How many times have you purchased a workbook and then put it on your shelf, never to be opened again? (Trois pour moi.) Now compare that to the progress you made when the workbook was tied to a class and there was an element of accountability—probably got more done, huh?
A variant of this concept was recently tested by the National Health Service (NHS) in the United Kingdom. BBC News reported that in an effort to cope with high demand for therapy, more than 200 patients who had already been diagnosed with depression were assigned self-help cognitive behavioral therapy (CBT) workbooks. They were also given up to four guided sessions of approximately 40 minutes each with an adviser.
Results were measured at four months and again at 12 months using the BDI-II test, a common questionnaire for assessing the severity of depression. According to the study published in PLOS One, at the four-month mark, BDI-II scores were lower in the workbook group by 5.3 points (where scores above 29 indicate severe depression). At four and 12 months there were also significantly higher proportions of participants achieving a 50% reduction in BDI-II score in that group as compared to the control group, who received ‘treatment as usual’ from a general practitioner.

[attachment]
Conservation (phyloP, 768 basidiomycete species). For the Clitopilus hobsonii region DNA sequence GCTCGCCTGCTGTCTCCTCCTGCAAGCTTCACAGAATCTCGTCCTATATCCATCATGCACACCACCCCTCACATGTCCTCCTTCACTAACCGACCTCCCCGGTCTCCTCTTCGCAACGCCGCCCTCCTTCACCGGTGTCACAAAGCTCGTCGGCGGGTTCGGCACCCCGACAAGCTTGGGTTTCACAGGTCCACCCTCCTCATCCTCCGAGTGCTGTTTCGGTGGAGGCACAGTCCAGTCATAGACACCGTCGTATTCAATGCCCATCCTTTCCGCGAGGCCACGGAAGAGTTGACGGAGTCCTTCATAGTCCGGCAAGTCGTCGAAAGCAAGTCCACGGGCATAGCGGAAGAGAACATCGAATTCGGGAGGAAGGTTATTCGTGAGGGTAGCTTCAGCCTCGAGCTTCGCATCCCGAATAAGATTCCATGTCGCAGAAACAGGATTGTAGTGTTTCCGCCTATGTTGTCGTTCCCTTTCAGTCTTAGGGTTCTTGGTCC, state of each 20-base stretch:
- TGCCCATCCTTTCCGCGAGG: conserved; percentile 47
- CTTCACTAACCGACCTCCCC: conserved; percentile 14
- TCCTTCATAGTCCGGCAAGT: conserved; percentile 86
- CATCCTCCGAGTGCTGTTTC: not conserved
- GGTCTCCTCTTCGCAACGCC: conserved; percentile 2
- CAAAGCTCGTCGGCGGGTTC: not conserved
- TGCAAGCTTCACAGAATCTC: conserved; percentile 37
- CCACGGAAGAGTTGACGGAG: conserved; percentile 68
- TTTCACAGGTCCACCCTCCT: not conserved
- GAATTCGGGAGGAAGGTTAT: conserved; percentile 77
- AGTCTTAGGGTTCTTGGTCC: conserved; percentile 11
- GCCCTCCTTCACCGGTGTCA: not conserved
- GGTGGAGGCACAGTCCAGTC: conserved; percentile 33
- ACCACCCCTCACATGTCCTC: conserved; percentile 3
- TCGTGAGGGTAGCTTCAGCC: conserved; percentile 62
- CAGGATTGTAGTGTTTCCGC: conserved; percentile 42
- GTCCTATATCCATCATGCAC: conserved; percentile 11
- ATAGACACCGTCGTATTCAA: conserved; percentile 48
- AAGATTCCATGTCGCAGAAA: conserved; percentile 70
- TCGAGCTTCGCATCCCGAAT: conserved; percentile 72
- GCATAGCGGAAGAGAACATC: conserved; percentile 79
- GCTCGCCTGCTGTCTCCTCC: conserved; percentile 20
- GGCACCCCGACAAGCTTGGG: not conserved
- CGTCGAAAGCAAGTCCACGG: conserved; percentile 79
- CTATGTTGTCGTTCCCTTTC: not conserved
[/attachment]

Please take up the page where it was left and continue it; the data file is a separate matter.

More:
There is wide discussion about mental health care in the United States right now and along with individual rights and involuntary treatment, the cost of services is at the center of the debate. The UK’s NHS began its look at a guided self-help strategy for precisely that reason, and the same considerations could be applied to the mental health care strategy discussion in any country:
- Guided self-help can be delivered by an adviser or general practitioner (as opposed to requiring a psychologist or psychiatrist). Not only is this less costly, it would help in a situation or place where specialized resources are scarce.
- Patients receive less one-on-one time than with a traditional therapy routine without compromising their recovery
- It’s an active treatment as opposed to a passive treatment (and as with the idea that if you have ownership of your work, you’ll produce better results, the same could be true here)
- Patients have reference material to which they can go back (as opposed to the discussion in therapy that may or may not be retained in memory)
These are just a few things that I came up with, but if any other considerations or potential benefits jump out at you, please share them below.
I wrote this post with Internet activist Aaron Swartz in mind. PLOS One, who published the study referenced above, happens to be a leader in the open access (OA) movement, which seeks to make the results of all scholarly research accessible to everyone. In addition to his support of this movement, Swartz was also known to suffer from depression.